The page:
Over a small rise, and there it was before us. The palace sat at right angles to the path where we met the setting on a slip leading to the terrace; to the left the building itself; to the right a sumptuous pool of gilded statuary, Neptune at its heart, leading up via stepped rivers of waterfalls, rills and cascades to a stately, pagoda-style music pavilion. Majestic! If the authorities claim that Ludwig was mad, how could I possibly argue knowing that this great golden, gateau of a fantasy is matched by two others of its like, and indeed, one yet more fabulous!
Turn-styles greet us at the palace, also somewhat reminiscent of Versailles in the way crowds are controlled, but in peak season this must be a necessity. Our English speaking guide met us beyond, all perfectly timed, and in we went. To start, I must say our guide was a poppet! No taller than Ludwig’s ivory candelabra, she lead us through in a simple unfussy style, introducing us to the marvels of the place with some small haste as the following tour was hard on our heels. Into one room, the doors closed behind us, then on again only when the room ahead was clear of a forward group. The walls dripped mirrors, the mirrors dripped gold – our guide dripped perfect English in a foreign style that went down and petered out at the end of her sentences. She was a bit of a treat, just as much as the building was, and really, the building was in its way, just as small as she was! In no time, after the senses were saturated by so much gold and all that fantasy, we were guided through unexpected side doors out onto the pool terrace, and then a climb, a difficult one for some, up to Ludwig’s Grotto, the Venusberg of Wagner’s opera, Tannhauser.
Ludwig's Grotto, The Venusberg.
Itâ€™s true that some of our number turned back at the start, and others peeled away as the climb progressed, steeper and steeper with magnificent views back over the estate and the valley in full. The gates to the grotto were closed as a tour was already ahead, so a wait fortified the exhausted, and as the crowd grew in number with us (how only the English know about queuing! ) it was almost each man for himself when the tour of the man-made cavern began. I must confess to some disappointment as I saw the rather makeshift repair work - over-generous spills of new concrete on wire mesh, and wished for more romance, but suddenly a music system kicked off and we were into the opening prelude to act one of Tannhauser. I now had goose-pimples on my goose-pimples and more romance than I could deal with. Gulp! The pool of the grotto was considerably wide and deep, the colours from hidden lighting sublime and magical; Ludwigâ€™s boat moored just off shore; a far stage, a part of the Venusberg setting, and small orchestra chamber to the side. I was in another place! As a Wagnerian, for me it was great, for others the spell failed to grasp and it was a quick exit through more concrete grotto tunnelling to a side door and back out onto the steady downhill progress to the coach. Of those who turned back there was plenty to eat and buy at the outlets near to the coach park, but en-route we were in time to see the fountain in front of the palace erupt â€“ all 24 meters of it. A magnificent sight and a worthy finish to a lovely visit!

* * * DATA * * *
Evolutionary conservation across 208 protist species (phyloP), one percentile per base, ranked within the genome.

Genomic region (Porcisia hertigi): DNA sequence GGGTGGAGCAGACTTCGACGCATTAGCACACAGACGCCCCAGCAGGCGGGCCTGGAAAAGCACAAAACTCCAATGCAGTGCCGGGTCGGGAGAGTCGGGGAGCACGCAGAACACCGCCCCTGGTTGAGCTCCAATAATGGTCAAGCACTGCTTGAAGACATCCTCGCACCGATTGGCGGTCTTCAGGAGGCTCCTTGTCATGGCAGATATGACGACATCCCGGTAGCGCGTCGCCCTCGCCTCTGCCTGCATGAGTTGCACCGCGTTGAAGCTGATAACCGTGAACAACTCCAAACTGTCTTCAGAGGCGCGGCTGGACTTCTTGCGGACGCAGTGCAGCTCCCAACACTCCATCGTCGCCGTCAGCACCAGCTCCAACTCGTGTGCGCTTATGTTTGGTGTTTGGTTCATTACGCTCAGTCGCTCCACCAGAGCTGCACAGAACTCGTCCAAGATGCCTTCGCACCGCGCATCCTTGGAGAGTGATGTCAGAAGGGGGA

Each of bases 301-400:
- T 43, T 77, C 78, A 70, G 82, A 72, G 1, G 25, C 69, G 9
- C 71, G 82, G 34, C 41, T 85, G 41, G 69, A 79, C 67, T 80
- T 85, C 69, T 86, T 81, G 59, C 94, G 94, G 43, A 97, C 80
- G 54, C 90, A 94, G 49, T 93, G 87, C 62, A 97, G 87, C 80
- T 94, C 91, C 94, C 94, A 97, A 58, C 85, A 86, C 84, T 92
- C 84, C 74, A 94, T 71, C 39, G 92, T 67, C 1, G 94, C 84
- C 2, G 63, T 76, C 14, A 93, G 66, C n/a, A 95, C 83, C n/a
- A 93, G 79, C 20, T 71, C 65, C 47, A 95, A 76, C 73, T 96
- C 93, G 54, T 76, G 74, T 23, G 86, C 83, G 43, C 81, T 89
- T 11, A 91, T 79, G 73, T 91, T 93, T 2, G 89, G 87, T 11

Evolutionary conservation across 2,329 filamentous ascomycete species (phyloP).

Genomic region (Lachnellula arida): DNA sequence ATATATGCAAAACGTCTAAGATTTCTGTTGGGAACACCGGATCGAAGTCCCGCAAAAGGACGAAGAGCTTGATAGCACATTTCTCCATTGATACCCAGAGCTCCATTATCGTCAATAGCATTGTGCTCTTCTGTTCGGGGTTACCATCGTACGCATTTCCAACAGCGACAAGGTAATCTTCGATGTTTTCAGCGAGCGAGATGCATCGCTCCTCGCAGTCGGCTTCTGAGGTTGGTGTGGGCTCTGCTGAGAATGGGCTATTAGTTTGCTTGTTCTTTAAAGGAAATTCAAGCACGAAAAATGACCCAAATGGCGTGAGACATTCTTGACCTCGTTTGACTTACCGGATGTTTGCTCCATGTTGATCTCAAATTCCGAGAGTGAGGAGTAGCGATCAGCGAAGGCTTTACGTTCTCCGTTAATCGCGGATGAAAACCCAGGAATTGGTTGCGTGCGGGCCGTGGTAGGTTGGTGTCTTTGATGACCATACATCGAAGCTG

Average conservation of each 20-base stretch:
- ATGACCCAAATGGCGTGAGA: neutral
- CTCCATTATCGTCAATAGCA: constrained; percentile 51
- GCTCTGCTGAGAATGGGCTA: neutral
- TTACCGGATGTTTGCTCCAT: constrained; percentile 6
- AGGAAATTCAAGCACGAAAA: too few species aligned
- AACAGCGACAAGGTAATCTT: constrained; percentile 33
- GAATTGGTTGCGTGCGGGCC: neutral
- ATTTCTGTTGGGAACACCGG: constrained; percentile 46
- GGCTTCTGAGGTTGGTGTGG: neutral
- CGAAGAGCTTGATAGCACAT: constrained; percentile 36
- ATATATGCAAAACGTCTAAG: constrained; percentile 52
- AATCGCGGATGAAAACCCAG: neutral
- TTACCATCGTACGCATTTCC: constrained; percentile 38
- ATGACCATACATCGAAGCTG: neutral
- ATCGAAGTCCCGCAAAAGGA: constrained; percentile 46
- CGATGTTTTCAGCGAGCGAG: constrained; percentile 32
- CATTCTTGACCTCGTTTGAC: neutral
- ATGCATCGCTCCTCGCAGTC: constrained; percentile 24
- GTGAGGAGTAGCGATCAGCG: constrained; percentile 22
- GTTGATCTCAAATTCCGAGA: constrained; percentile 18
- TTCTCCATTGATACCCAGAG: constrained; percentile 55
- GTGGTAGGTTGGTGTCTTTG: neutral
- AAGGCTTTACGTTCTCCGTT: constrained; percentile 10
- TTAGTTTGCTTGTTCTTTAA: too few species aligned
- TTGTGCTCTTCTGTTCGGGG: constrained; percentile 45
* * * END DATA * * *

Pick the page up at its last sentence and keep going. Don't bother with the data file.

The Neptune Fountain, Linderhof Palace.
Now began our long journey back to Baden-Baden, but I had chosen a route to take us through the last of the Alps, along the aforementioned road hardly fit for coaches, and my heart was in my mouth! I knew we wouldn’t encounter any low bridges or the like, but if we met another coach coming towards us, who would back down and back out first. It was a beautiful road, 16 miles long beside a dry river bed of tumbled ice-melt boulders to a lake of aqua-marine, a mirror to reflect the far mountains – but not one place to stop and photograph any of it! Coaches shouldn’t come this way! Eventually, we’re out onto the motorway, heading north, and only the far-sighted and those who could crane their necks sufficiently, saw afar, the white Neuschwanstein castle of Ludwig, ghostlike on its rocky promontory. It’s the best part of 4 hours back to Baden-Baden but what a joy knowing ahead of us lay such a friendly, inviting and welcoming hotel. Tonight we will all do our own thing. It’s a beautiful evening and the short walk through the park to the town centre is a tonic after a long afternoon on the coach. Baden-Baden is a handsome town. Historically, it is a spa town attracting the rich and famous either as visitors or to live, and the beautiful buildings that line the river bank, dress the town centre and enrich its environs are testimony to that. The wealth is more than apparent, but the tranquillity is perfect – heron fish the foaming-fast river, while florists are comfortable enough to leave their entire stock out on their doorstep and surroundings without the fear of robbery or vandalism. Restaurants ply in the pedestrianised town centre, beside designer label shops and chic boutiques in the shadow of two former castles, the casino and theatre. But I am somewhat ahead of myself here and my mind is back on the coach, for technically we haven’t arrived until you’ve heard this.